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I want to acknowledge all of the great blogging for public officials and others happening at the School.  It all started with Jeff Welty’s North Carolina Criminal Law blog.  Jeff’s post on Tuesday was about Britt v. North Carolina, the NC Supreme Court case involving the right of a convicted felon to possess a firearm according to the NC Constitution.  This post is timely—I went from reading the News & Observer article about the decision at breakfast to reading Jeff’s analysis once I was in my office.  The comments to this post illustrate the kind of back-and-forth that can take place on a blog, including from one of the attorneys involved in the case (that’s my assumption from one of the comments).  Jeff is committed to posting something every day, and a number of his colleagues have stepped up on a regular basis to contribute good guest posts.

 There is a new blog from the School called Coates’ Canons, which is the NC Local Government Law Blog.  This blog is a group effort by a core number of colleagues in the local government law area—each of them has committed to writing a regular post so that there is something new every day.  I was talking last week with Leslie Moxley, the Macon County Attorney and former President of the County Attorney’s Association.  We were talking about something completely unrelated to the blog, when all of a sudden she said “The new blog is great.”  Leslie is a critical and thoughtful user of our services, and a compliment from her is not given lightly.  According to Leslie, the blog “is one of the best things we have done in a long time.”  She believes that it is better than Popular Government, which I honestly didn’t prompt, because it makes relevant information immediately available, and it is “scholarly but approachable.”

 If you haven’t looked at these blogs, I encourage you to check them out.  They represent a real advance in how we share information with public officials and others.  The topics addressed by each post are tagged and searchable—which means that we are creating an impressive database of information that will grow over time.  I am confident that interest in the blogs will continue to increase, and I am equally confident that they will reduce short-term advising requests as people come to rely on them for new and archived information.  Congratulations to all of our colleagues who are blazing this new trail.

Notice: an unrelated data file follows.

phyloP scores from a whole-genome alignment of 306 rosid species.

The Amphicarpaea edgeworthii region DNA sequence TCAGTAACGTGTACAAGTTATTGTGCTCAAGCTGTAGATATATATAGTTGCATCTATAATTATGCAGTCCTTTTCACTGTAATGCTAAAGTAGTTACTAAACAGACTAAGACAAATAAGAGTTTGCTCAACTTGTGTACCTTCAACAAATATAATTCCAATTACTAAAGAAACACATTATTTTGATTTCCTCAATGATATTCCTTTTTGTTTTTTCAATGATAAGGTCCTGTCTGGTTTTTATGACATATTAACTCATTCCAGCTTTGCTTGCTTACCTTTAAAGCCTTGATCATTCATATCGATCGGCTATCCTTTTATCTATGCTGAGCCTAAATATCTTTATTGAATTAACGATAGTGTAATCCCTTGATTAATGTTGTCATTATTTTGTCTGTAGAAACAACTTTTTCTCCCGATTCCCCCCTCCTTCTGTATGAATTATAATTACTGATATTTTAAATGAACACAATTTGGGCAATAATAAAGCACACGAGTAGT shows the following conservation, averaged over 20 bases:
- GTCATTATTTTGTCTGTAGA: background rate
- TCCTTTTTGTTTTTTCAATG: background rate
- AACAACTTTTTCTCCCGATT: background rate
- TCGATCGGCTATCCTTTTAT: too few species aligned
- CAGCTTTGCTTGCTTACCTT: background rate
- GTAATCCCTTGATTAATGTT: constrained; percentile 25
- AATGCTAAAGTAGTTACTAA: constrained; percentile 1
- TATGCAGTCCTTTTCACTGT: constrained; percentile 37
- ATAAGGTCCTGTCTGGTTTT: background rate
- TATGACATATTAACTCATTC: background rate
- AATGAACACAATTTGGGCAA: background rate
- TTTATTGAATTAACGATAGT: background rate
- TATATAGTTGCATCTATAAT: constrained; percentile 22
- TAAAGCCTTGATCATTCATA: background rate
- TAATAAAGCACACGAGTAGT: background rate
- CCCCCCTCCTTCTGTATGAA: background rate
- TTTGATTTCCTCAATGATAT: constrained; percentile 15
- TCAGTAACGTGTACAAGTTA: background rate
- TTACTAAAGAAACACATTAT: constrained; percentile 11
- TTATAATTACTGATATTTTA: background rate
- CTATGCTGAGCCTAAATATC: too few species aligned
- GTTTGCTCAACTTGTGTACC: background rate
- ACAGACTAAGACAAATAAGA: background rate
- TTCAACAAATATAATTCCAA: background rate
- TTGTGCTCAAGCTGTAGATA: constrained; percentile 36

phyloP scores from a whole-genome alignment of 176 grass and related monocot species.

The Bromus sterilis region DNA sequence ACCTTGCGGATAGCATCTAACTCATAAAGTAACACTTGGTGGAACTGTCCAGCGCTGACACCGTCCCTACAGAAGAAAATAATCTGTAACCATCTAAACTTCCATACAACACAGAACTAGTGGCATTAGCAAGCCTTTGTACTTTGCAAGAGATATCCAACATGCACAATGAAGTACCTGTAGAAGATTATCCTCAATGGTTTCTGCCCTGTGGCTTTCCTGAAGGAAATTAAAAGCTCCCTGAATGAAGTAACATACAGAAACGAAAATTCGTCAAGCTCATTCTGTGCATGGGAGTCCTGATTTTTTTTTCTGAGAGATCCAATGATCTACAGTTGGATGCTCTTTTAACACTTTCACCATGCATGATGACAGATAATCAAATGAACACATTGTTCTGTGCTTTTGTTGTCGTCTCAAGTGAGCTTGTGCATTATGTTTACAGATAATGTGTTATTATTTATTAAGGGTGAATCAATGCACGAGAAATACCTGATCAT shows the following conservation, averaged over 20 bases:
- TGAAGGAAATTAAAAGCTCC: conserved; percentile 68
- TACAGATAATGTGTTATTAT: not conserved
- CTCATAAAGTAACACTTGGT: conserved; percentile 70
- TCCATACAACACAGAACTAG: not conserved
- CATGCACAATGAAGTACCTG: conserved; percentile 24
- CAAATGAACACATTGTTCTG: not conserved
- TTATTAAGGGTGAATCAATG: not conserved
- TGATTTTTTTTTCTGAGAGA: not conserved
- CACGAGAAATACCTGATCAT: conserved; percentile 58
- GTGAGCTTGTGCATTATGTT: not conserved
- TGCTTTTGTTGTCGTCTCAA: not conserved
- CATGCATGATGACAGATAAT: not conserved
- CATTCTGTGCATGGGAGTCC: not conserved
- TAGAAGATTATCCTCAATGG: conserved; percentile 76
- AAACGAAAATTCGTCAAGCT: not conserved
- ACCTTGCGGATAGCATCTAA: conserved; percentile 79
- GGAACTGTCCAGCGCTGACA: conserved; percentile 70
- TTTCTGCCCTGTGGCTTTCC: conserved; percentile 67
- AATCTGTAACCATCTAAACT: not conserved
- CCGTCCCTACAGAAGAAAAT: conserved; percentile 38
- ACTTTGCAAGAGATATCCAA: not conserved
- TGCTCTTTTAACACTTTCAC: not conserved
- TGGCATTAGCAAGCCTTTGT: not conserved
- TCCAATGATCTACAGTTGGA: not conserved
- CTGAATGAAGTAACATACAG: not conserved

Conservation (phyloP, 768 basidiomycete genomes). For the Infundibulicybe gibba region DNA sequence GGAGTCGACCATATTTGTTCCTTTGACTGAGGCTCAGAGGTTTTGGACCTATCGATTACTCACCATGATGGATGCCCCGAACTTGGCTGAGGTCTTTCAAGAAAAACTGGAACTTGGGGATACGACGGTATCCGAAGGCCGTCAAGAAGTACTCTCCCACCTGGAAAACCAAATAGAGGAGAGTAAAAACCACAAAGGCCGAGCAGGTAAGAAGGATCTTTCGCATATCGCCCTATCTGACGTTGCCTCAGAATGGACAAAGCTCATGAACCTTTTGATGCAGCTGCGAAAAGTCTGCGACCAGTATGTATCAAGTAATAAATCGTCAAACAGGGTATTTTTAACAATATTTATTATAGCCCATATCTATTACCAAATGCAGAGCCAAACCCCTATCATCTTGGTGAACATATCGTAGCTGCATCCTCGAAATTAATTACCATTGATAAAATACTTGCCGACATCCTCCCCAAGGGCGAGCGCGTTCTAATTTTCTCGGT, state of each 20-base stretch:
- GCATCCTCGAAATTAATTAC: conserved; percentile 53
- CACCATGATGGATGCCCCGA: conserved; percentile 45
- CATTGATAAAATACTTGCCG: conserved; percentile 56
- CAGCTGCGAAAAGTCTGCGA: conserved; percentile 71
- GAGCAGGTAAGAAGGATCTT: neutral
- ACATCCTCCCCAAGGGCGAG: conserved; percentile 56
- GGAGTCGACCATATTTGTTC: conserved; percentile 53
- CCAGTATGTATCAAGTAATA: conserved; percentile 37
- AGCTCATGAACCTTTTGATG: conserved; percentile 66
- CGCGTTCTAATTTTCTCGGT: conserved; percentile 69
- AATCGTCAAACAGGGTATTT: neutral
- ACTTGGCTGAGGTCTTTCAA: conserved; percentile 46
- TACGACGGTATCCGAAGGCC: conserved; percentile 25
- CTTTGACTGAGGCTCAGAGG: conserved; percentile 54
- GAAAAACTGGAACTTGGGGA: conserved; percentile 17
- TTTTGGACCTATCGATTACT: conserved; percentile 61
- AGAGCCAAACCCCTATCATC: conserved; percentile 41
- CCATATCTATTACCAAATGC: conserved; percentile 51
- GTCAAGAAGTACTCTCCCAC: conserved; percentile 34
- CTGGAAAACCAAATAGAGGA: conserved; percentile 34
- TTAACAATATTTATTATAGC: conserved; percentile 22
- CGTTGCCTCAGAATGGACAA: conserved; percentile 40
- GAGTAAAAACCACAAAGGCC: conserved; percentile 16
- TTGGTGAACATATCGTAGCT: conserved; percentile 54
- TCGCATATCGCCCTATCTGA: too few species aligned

2 thoughts on “Blogging at the SOG

  1. Mike, once again your blog has brought to light something new about our school. Thank you. But this causes me to consider if I wasn’t aware of the two mentioned blogs, in your blog, how many others are unaware? I immediately visited the SOG website and was unable to find a link to either of the new communication tools. If those who are regularly using these tools are so excited and pleased, shouldn’t we promote them? Having a portal on the home page of our website seems like a perfect location to display current information contained in these postings. We should also explore promoting them in other communications to clients (when appropriate) on books, postcards, etc.

    1. Kevin, thanks for your comment on this issue. I am continually searching for ways to make the School’s resources more accessible so I appreciate your feedback. In this case, links to both of these blogs are located on their respective subject area pages (Criminal Law and Local Government Law), which are accessible from the Courses and Resources page, but I know that may not be readily apparent to most visitors to the site. Both blogs were previously featured on the front page of the website, however, and the blog authors have marketed these new resources to their respective client groups. Judging from the positive feedback from clients, the blogs are well-read among these groups. Once the School implements its new content management system for the website early next year, there will be space on the home page for many more links and more content, which will allow us to make resources like the blogs easier to access. For now, however, we’ve added a section to the front page that provides direct links to the blogs. Thanks again for the feedback, and Gini and I welcome other suggestions on how to make these resources more accessible.

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